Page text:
The&Partnership Nordics uses voice recognition to address gender equality for Swedish retailer Tretti

The&Partnership Nordics has created a new campaign, ‘Femti Femti’ (“Fifty Fifty”) for Swedish household retailer Tretti, revealing how the equal sharing of household chores leads to longer-lasting love.

‘Femti Femti’ is based on data from Stockholm University, which shows that couples who share household chores equally stay together longer – and that arguments over housework is a common factor in break-ups.

The campaign follows a couple, Mikaela and David, whose home is installed with smart household products equipped with a voice recognition ‘lock’, automatically preventing products from being used by the same person twice in a row.

Forced to share the housework for the first time, the couple begin by attempting to stick to a prescriptive rota of chores. As time goes on, it becomes more natural for them to share tasks equally, and to talk more openly about the benefits of sharing the load at home.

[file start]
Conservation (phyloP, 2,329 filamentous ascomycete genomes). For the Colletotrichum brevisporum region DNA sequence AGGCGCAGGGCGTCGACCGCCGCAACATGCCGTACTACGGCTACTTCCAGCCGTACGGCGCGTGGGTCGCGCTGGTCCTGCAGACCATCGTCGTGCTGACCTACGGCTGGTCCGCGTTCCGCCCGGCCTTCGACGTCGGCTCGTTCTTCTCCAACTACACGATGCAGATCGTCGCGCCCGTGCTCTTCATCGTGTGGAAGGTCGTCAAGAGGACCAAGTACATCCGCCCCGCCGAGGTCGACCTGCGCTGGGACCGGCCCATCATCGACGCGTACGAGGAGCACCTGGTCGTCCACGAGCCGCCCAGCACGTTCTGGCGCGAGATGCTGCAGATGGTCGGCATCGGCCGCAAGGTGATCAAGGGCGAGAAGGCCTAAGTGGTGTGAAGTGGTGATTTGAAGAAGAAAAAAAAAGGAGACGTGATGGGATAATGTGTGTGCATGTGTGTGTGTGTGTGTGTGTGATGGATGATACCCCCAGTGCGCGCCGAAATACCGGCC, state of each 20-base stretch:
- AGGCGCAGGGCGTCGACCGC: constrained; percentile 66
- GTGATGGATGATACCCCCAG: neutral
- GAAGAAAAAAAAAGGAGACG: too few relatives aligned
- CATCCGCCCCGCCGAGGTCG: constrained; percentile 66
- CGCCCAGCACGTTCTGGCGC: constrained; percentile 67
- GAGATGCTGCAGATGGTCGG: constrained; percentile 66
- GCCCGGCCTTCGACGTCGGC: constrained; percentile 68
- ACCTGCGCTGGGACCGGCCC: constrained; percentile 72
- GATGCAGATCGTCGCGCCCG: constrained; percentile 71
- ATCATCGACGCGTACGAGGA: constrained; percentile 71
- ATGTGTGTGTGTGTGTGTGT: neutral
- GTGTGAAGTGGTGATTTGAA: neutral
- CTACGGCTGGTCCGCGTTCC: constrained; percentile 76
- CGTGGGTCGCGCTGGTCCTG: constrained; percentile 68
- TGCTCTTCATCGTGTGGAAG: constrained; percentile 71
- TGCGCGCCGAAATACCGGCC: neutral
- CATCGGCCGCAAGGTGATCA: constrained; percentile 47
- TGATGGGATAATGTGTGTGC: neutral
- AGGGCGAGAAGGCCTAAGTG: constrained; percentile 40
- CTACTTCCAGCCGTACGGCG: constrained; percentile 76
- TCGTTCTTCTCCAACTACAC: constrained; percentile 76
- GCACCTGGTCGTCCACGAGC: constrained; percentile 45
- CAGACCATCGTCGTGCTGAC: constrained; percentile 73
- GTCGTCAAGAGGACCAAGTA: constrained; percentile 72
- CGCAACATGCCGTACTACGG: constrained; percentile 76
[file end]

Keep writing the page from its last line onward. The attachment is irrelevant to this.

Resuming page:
David, the male partner in the experiment, says: “Overall, we’ve gained a greater understanding of what equality actually means, for real.”

“I think it’s been really educational,” says Mikaela. “We hope to be better role models for our daughter.”

As part of the campaign, The&Partnership has also created an online test for Tretti customers, evaluating how equal their household really is.

Joachim Medalen, CEO of The&Partnership Nordics, said: “We hope this campaign will encourage viewers to embrace a 50/50 split of workload in the home, as well as building awareness of Tretti’s excellent portfolio of household goods. ‘Femti Femti’ was great fun to make – and it was fascinating to see how the findings from Stockholm University were borne out in our experiment with Mikaela and David.”

Rikke Bülow Davidsen, Chief Development Officer at Tretti, said: “At Tretti, we know the difference it can make to have the right tools at home – both for more practical reasons, but also when it comes to relationships. We wanted to share that insight. If ‘Femti Femti’ can also create debate on how we can make everyday life more equal, that is another plus.”

Source: The&Partnership

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